Time was not so long ago when any young woman with a guitar was either a staunch feminist (and why not?) or some equally left-leaning politico with more issues than tissues (of tunes). Well-meaning, but uneasy listening. The male-dominated arena was kicked open in the early ’90s by motorbike-booted PJ Harvey with her banshee caterwaul of creativity and scarred emotions and a way with a post-punky tune. This, surely was the time to storm the barricades.
The lineage of female alt-rock performers has a heady ancestry. For every Poetess of Weird there bequeaths a worthy acolyte… or something. And there a thousand who fall by the wayside of mediocrity. From Patti Smith there came PJ Harvey. From PJ we get KT Tunstall (herself a PJ fan, even down to the name-style). And so, from KT we get… Jenny Owen Youngs?
Jenny Owen Youngs is supporting Kate Nash on tour in the United States as Batten The Hatches gets its UK release. She ticks all the boxes of feisty, bruised love songs detailing the unpickings and lumpy bits of love. All the cursing, drinking and drowning of sorrows are played out in simple, sweet arrangements. So far, so KT. But this American includes more experimental elements (witness the sparse electronica backing of Lightning Rod), English folkie Kate Rusby, the confessional early work of Liz Phair, but mostly early Everything But The Girl (before they discovered the dancefloor) and Beth Orton. So far, so promising.
The opening salvo of tracks would seem to back up these assumptions when they start with the one-two punch of breezy strum and jazzy shuffle of opener Porchrail’s belief that ‘there’s nothing more attractive than the one thing you can’t have’ and the scratchy voyeuristic From Here. The rueful Fuck Was I shakes its head to a delicate cello and guitar backing to thinking gone astray: “Maybe I’ll be the special one who doesn’t get burnt.”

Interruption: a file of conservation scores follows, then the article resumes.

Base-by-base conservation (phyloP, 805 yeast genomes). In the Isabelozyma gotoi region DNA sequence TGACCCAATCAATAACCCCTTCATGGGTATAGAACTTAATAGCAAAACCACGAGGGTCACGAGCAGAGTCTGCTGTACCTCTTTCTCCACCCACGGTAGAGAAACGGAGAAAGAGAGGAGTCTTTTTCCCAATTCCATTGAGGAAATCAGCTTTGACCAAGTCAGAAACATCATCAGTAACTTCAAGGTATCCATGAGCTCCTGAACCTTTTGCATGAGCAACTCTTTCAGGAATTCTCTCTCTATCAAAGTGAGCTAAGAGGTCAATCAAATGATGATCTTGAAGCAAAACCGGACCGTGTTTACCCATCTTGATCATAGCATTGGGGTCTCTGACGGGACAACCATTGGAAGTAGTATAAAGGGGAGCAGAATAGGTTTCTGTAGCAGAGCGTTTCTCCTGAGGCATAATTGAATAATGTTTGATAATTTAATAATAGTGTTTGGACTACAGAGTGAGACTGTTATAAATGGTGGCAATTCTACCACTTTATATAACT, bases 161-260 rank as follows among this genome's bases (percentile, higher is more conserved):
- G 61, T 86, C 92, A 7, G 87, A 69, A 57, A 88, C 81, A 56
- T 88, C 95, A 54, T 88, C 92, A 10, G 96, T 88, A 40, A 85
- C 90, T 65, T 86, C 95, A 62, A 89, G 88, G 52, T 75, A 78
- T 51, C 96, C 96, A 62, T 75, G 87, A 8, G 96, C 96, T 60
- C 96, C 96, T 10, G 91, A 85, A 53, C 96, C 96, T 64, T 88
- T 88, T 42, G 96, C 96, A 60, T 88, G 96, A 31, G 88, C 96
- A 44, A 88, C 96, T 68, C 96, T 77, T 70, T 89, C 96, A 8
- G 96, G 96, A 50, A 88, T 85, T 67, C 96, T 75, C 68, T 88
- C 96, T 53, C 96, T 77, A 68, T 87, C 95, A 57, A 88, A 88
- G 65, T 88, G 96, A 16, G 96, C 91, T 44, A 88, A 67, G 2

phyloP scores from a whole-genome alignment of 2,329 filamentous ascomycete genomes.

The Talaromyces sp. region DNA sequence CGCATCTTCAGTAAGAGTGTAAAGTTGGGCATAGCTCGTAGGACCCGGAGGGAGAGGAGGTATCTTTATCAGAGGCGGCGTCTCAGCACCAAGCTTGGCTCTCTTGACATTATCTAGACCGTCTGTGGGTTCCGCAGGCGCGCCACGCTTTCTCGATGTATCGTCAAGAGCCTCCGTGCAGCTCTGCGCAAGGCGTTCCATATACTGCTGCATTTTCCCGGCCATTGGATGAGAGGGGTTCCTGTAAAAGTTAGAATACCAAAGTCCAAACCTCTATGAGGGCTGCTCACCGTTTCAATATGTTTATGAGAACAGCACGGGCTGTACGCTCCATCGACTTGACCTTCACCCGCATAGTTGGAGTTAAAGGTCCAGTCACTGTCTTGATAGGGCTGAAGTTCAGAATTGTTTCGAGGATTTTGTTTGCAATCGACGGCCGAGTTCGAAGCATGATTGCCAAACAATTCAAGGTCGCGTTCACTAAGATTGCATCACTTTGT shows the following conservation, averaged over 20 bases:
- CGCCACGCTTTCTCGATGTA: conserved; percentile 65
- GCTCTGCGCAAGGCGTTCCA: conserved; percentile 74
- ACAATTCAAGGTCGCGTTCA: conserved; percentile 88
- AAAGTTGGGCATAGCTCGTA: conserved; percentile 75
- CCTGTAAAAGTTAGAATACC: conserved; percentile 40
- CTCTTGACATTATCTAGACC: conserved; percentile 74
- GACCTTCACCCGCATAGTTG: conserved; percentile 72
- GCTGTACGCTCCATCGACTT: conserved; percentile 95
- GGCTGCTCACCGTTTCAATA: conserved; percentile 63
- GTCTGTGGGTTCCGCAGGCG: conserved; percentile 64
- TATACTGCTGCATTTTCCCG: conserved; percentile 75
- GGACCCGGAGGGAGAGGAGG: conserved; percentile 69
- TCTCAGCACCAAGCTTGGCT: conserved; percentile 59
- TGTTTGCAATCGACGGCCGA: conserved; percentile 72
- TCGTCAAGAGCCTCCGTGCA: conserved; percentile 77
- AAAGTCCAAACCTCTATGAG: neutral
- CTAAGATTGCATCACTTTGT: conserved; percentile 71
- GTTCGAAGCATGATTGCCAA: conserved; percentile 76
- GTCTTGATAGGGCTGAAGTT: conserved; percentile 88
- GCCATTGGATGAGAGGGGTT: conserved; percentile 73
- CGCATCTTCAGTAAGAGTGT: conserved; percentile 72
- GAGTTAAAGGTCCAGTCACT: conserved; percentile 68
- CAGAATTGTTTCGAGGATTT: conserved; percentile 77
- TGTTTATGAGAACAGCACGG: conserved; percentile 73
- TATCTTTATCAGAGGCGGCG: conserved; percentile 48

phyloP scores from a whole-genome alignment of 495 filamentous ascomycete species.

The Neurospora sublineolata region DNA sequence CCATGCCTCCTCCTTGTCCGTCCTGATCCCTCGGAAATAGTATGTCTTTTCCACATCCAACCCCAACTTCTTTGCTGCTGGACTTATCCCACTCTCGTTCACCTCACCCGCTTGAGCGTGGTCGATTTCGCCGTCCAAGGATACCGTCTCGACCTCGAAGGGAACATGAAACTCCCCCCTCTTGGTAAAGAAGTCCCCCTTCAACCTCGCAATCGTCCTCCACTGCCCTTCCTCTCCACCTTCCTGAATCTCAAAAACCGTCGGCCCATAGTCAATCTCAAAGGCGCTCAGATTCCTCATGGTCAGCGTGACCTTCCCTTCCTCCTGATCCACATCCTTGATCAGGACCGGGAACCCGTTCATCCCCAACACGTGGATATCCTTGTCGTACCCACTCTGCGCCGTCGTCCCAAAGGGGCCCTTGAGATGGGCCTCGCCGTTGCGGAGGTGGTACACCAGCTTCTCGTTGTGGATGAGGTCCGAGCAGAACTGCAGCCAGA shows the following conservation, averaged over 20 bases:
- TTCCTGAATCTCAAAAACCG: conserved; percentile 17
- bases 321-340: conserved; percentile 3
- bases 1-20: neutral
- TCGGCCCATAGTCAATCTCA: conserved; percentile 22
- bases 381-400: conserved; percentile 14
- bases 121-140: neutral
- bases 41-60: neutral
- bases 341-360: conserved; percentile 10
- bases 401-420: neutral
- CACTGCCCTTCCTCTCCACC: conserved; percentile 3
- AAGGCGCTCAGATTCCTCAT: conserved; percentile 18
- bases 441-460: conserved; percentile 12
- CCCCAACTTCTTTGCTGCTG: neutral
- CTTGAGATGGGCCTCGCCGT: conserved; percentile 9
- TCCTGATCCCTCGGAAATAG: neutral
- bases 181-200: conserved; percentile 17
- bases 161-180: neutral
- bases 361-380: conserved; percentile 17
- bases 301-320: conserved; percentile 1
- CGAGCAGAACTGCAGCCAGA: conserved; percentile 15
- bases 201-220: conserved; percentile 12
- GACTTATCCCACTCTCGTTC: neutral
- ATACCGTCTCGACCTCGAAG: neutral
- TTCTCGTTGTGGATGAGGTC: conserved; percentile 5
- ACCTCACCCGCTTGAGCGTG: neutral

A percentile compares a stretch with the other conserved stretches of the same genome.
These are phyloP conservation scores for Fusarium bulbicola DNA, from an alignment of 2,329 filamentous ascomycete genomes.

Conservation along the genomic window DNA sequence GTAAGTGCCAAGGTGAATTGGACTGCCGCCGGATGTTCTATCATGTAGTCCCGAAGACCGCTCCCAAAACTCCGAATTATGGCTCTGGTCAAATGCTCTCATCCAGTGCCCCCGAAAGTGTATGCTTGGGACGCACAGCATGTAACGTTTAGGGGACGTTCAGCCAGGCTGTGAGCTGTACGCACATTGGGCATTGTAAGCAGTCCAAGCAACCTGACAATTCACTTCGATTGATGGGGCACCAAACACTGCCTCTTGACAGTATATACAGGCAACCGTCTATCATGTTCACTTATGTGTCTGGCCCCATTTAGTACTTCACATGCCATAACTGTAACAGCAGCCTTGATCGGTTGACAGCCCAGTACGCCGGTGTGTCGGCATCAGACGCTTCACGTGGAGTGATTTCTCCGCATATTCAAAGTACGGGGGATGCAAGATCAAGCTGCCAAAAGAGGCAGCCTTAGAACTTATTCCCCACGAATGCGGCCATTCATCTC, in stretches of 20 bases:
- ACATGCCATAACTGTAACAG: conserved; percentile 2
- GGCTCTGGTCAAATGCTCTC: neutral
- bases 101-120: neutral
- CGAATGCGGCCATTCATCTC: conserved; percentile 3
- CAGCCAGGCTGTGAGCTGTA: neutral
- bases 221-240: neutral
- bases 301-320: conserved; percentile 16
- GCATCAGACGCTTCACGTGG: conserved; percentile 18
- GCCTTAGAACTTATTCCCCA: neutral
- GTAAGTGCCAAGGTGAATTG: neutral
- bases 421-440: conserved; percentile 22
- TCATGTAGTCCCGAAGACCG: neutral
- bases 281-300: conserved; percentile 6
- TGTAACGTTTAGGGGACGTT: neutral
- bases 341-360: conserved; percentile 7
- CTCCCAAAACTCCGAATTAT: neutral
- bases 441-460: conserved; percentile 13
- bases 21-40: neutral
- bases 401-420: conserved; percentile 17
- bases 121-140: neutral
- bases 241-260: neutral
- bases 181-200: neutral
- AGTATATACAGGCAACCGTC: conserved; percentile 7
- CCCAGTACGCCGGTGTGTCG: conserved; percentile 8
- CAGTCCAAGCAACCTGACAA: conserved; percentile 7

The hushed intimacy of Voice On Tape feels like Youngs is practically falling out of the speakers into your room as she unfolds these apparent wisps of songs. But this closeness and mid-paced, mild-mannered swaddling of any spark over the course of an album is its curse as it inevitably ends up sounding like a whinging teenager painting beige, mid-paced ruminations on love and all of its complexities. Musical wallpaper, with a dash of acoustic angst? Changing wombs?
But just when all hope appears bland, along comes the euphoric Drinking Song which bursts forth with its acoustic chorus of finding “solace at the bottom of the bottle” with clipped (gasp!) electric guitar and full band backing to give these wisps some much-needed meat to their too-thin bones.
The closing two tracks sum up the best and worst on offer here. Both ostensibly ‘bonus’ tracks, the first is an electronica reinterpretation of Woodcut to fashion it as a towering gothic spookfest of boys being just “notches on bedposts”, to shivering effect. The last is a perfunctory acoustic ‘ironic’ cover of Nelly (see what’s possible with the same track by picking up Tiga‘s version). It spoils what is otherwise a half-decent little album. Not one to trouble the charts or your memory, but while it’s there its charms and character are a welcome distraction.